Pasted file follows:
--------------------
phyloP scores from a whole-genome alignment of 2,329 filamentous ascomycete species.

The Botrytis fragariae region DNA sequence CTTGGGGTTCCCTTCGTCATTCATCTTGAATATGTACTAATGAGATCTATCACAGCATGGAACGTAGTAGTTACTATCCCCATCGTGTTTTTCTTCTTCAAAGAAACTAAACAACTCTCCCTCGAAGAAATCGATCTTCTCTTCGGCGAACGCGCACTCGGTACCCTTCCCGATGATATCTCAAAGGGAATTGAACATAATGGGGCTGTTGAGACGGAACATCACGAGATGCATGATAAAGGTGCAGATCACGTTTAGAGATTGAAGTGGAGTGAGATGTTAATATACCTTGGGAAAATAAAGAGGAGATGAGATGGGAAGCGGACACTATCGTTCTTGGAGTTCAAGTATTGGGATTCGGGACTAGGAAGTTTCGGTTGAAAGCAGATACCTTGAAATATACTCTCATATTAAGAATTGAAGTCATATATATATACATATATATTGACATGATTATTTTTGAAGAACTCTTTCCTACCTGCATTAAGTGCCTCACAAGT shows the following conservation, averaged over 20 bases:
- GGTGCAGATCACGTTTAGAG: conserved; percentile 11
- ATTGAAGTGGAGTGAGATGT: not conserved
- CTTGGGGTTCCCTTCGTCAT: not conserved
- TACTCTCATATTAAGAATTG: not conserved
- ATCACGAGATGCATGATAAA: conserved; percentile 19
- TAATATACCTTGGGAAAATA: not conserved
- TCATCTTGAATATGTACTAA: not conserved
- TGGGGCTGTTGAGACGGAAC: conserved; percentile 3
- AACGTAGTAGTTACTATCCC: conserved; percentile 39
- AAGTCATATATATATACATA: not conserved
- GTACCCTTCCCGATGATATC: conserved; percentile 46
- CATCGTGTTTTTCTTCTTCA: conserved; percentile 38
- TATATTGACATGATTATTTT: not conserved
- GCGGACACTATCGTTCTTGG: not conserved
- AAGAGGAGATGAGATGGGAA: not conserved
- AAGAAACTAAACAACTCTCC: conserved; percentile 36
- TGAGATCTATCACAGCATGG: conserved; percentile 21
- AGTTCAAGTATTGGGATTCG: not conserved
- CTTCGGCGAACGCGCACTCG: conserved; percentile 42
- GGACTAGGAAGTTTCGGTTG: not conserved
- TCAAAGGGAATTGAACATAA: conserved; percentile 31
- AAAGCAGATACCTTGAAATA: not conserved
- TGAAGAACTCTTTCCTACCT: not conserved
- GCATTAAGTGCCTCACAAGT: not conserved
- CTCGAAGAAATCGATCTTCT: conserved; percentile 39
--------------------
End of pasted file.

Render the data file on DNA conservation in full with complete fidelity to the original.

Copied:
phyloP scores from a whole-genome alignment of 2,329 filamentous ascomycete species.

The Botrytis fragariae region DNA sequence CTTGGGGTTCCCTTCGTCATTCATCTTGAATATGTACTAATGAGATCTATCACAGCATGGAACGTAGTAGTTACTATCCCCATCGTGTTTTTCTTCTTCAAAGAAACTAAACAACTCTCCCTCGAAGAAATCGATCTTCTCTTCGGCGAACGCGCACTCGGTACCCTTCCCGATGATATCTCAAAGGGAATTGAACATAATGGGGCTGTTGAGACGGAACATCACGAGATGCATGATAAAGGTGCAGATCACGTTTAGAGATTGAAGTGGAGTGAGATGTTAATATACCTTGGGAAAATAAAGAGGAGATGAGATGGGAAGCGGACACTATCGTTCTTGGAGTTCAAGTATTGGGATTCGGGACTAGGAAGTTTCGGTTGAAAGCAGATACCTTGAAATATACTCTCATATTAAGAATTGAAGTCATATATATATACATATATATTGACATGATTATTTTTGAAGAACTCTTTCCTACCTGCATTAAGTGCCTCACAAGT shows the following conservation, averaged over 20 bases:
- GGTGCAGATCACGTTTAGAG: conserved; percentile 11
- ATTGAAGTGGAGTGAGATGT: not conserved
- CTTGGGGTTCCCTTCGTCAT: not conserved
- TACTCTCATATTAAGAATTG: not conserved
- ATCACGAGATGCATGATAAA: conserved; percentile 19
- TAATATACCTTGGGAAAATA: not conserved
- TCATCTTGAATATGTACTAA: not conserved
- TGGGGCTGTTGAGACGGAAC: conserved; percentile 3
- AACGTAGTAGTTACTATCCC: conserved; percentile 39
- AAGTCATATATATATACATA: not conserved
- GTACCCTTCCCGATGATATC: conserved; percentile 46
- CATCGTGTTTTTCTTCTTCA: conserved; percentile 38
- TATATTGACATGATTATTTT: not conserved
- GCGGACACTATCGTTCTTGG: not conserved
- AAGAGGAGATGAGATGGGAA: not conserved
- AAGAAACTAAACAACTCTCC: conserved; percentile 36
- TGAGATCTATCACAGCATGG: conserved; percentile 21
- AGTTCAAGTATTGGGATTCG: not conserved
- CTTCGGCGAACGCGCACTCG: conserved; percentile 42
- GGACTAGGAAGTTTCGGTTG: not conserved
- TCAAAGGGAATTGAACATAA: conserved; percentile 31
- AAAGCAGATACCTTGAAATA: not conserved
- TGAAGAACTCTTTCCTACCT: not conserved
- GCATTAAGTGCCTCACAAGT: not conserved
- CTCGAAGAAATCGATCTTCT: conserved; percentile 39